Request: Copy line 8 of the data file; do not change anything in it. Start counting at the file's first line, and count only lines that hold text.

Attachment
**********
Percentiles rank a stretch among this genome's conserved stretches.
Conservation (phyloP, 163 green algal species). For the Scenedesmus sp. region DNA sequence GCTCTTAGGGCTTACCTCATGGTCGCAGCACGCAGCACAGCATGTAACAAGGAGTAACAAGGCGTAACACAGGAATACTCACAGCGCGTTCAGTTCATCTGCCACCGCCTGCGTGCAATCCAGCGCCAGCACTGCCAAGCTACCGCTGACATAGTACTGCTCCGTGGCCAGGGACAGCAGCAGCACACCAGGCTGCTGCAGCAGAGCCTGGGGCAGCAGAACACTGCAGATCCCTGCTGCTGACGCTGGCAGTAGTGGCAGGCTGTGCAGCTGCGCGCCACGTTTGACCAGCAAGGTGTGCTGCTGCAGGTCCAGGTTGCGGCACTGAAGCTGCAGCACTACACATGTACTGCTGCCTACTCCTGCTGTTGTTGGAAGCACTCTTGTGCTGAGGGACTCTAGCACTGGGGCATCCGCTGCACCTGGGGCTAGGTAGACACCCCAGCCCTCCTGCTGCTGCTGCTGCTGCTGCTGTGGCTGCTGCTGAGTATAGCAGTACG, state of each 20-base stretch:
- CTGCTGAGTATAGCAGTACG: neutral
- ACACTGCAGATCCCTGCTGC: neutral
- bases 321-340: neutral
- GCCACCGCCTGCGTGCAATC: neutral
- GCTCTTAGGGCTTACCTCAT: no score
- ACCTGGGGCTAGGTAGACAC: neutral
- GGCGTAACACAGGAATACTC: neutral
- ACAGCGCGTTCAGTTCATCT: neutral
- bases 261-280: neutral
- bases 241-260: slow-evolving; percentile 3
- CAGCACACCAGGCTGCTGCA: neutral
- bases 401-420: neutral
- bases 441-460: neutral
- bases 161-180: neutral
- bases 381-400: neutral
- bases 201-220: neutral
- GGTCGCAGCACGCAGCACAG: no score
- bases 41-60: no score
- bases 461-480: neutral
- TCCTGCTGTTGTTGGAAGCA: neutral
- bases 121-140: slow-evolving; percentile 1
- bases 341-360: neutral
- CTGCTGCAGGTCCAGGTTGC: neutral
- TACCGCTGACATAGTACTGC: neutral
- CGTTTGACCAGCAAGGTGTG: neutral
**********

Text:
- ACCTGGGGCTAGGTAGACAC: neutral